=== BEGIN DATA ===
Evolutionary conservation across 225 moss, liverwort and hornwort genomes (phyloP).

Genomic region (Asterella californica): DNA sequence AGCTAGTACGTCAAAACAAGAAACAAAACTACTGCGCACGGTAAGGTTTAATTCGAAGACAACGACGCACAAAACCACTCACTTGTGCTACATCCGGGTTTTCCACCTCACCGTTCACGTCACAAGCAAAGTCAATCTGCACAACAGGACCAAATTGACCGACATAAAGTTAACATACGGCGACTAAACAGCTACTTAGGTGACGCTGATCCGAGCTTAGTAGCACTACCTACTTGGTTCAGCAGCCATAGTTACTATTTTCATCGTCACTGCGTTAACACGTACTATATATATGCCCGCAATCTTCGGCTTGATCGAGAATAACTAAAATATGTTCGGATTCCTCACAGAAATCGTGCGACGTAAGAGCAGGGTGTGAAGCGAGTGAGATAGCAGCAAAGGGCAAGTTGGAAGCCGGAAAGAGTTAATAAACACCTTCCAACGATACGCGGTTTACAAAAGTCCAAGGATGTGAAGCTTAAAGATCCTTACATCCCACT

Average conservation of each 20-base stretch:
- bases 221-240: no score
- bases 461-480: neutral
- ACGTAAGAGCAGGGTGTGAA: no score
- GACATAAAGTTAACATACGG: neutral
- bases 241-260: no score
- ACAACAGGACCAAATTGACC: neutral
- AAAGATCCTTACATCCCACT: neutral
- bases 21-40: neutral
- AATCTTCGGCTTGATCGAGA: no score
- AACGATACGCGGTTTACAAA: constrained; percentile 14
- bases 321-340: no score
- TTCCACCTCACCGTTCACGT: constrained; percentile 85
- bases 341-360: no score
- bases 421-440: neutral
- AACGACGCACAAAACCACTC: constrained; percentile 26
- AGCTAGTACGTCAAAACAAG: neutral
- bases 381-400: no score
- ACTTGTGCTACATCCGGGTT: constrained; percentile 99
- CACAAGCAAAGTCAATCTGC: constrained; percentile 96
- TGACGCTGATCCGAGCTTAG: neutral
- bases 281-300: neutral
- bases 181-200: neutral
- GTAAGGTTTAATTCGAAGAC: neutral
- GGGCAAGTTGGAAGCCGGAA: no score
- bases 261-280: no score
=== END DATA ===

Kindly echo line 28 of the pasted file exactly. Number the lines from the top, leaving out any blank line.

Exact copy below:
- bases 261-280: no score